Warrant generation through deep learning

Fatima Alkhawaldeh, Tommy Yuan, Dimitar Lubomirov Kazakov

Research output: Chapter in Book/Report/Conference proceedingConference contribution


The warrant element of the Toulmin model is critical for fact-checking and assessing the strength of an argument. As implicit information, warrants justify the arguments and explain why the evidence supports the claim. Despite the critical role warrants play in facilitating argument comprehension, the fact that most works aim to select the best warrant from existing structured data and labelled data is scarce presents a fact-checking challenge, particularly when the evidence is insufficient, or the conclusion is not inferred or generated well based on the evidence. Additionally, deep learning methods for false information detection face a significant bottleneck due to their training requirement of a large amount of labelled data. Manually annotating data, on the other hand, is a time-consuming and laborious process. Thus, we examine the extent to which warrants can be retrieved or reconfigured using unstructured data obtained from their premises.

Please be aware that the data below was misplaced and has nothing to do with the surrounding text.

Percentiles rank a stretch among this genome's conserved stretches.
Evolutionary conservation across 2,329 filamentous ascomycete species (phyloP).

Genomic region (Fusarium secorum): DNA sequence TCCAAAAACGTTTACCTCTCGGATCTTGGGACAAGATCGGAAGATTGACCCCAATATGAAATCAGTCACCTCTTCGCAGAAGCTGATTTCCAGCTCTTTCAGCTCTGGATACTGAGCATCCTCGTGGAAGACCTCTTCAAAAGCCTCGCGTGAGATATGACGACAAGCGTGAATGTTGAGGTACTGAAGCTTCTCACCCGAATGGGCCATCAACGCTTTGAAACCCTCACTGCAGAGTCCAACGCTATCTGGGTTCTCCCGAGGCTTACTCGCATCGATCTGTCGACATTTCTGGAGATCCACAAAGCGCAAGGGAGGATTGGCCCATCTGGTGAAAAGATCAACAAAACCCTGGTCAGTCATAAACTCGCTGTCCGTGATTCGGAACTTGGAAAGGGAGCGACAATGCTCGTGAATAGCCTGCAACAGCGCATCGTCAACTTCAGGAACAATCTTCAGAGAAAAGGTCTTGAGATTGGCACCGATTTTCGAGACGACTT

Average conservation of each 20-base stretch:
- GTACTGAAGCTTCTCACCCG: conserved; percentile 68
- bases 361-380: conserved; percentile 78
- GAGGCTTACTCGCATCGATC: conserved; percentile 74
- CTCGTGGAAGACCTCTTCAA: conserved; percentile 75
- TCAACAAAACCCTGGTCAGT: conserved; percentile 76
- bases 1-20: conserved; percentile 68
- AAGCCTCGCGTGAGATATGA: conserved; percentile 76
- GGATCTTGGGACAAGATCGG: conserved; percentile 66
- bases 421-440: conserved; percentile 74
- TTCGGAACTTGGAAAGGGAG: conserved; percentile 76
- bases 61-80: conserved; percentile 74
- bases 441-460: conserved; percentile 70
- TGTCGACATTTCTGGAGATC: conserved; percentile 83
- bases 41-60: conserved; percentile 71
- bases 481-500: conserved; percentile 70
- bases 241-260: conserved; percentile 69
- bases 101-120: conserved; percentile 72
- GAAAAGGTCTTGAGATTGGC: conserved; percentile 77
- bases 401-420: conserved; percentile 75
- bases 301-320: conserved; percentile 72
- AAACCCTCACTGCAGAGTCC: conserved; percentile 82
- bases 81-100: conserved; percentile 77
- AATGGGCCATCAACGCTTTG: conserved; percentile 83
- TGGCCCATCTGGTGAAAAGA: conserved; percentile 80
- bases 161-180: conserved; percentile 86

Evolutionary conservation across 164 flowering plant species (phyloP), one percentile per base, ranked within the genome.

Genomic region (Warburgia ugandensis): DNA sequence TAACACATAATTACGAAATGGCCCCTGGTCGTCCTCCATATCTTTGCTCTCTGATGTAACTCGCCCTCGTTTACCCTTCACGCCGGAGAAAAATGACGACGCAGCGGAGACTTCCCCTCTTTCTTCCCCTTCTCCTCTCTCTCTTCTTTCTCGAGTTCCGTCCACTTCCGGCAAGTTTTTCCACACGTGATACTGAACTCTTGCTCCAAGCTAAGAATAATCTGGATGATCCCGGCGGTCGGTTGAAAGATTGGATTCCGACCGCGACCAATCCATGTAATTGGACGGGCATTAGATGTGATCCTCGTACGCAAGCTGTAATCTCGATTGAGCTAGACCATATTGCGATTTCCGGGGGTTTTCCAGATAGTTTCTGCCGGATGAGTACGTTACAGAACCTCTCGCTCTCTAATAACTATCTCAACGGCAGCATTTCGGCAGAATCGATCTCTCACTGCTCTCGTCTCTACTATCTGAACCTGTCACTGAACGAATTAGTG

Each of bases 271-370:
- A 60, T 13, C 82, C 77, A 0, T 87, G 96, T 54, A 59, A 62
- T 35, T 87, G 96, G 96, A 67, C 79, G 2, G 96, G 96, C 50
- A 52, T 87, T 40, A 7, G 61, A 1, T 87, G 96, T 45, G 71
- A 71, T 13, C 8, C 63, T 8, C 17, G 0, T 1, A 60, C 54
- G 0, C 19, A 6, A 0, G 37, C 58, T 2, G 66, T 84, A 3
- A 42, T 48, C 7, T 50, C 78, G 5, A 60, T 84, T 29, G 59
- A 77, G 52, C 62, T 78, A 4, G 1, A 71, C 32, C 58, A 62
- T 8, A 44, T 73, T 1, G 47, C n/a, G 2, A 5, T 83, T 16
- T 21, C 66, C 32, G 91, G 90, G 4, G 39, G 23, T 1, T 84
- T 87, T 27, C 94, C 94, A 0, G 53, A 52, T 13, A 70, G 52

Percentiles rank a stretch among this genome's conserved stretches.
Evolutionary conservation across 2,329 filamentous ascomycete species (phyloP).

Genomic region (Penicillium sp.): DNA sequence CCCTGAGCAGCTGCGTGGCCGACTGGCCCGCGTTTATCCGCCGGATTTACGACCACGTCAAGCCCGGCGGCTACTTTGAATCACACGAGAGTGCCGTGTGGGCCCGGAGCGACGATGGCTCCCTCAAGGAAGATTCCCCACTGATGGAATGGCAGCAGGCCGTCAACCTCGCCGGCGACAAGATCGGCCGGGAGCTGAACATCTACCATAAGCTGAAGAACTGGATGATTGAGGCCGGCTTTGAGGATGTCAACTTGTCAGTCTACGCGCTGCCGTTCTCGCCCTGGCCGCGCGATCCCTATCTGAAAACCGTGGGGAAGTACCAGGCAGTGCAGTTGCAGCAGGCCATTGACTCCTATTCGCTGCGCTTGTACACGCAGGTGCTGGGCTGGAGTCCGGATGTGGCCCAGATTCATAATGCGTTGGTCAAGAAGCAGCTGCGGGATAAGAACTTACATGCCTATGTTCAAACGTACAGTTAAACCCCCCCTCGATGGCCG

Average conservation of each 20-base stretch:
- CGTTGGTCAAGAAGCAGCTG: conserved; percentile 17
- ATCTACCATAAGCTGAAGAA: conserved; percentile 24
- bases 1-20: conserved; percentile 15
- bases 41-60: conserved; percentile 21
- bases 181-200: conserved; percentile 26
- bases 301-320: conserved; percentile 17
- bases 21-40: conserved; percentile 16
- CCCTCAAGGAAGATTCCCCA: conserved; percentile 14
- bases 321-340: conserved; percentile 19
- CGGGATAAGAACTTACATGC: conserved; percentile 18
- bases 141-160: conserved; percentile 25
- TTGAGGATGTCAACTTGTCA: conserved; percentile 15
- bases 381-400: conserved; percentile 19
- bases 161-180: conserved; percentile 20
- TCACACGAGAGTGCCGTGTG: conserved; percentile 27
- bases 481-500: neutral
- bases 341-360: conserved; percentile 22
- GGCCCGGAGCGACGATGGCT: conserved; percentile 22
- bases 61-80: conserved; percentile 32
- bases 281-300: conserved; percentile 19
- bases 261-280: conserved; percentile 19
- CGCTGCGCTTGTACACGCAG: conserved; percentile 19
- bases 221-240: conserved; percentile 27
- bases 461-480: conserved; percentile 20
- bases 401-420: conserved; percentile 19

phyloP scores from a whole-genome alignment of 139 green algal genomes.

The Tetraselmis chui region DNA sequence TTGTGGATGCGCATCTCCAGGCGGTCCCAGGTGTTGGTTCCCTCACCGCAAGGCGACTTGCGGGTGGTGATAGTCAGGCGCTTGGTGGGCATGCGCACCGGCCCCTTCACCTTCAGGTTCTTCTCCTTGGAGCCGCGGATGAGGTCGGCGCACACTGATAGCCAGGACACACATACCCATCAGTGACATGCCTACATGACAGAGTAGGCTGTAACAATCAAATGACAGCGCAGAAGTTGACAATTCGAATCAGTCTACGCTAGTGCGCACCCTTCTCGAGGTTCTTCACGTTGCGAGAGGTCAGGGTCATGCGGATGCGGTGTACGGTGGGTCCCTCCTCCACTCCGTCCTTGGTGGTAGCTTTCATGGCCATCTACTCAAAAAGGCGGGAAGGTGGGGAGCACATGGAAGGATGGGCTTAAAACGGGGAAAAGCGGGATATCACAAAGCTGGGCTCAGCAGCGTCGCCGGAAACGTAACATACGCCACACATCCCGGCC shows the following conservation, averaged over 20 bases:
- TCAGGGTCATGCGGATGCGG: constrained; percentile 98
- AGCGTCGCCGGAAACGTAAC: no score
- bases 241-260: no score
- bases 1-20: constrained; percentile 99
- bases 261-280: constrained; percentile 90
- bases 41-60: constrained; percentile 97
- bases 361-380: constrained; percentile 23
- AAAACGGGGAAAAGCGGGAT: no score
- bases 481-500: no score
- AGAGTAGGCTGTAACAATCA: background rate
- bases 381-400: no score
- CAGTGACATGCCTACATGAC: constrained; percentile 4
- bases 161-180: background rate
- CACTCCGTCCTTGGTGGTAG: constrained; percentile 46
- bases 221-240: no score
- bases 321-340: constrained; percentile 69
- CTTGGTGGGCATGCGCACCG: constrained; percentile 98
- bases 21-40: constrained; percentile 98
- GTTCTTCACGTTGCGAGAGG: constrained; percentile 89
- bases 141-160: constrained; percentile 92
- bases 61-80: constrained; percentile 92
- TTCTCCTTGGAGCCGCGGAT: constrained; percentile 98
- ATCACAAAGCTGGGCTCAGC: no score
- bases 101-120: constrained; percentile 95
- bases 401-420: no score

Original languageEnglish
Title of host publicationSeventh International Conference on Natural Language Computing (NATL 2021), Proc. of
EditorsDavid C. Wyld, et al.
PublisherAIRCC Publishing Corporation
Number of pages23
Publication statusPublished - 27 Nov 2021
EventInternational Conference on Natural Language Computing - London, United Kingdom
Duration: 27 Nov 202128 Feb 2022
Conference number: 7

Publication series

NameComputer Science & Information Technology (CS & IT)
PublisherAIRCC Publishing Corporation


ConferenceInternational Conference on Natural Language Computing
Abbreviated titleNATL 2021
Country/TerritoryUnited Kingdom


  • Toulmin model
  • warrant
  • Fact-checking
  • Deep learning

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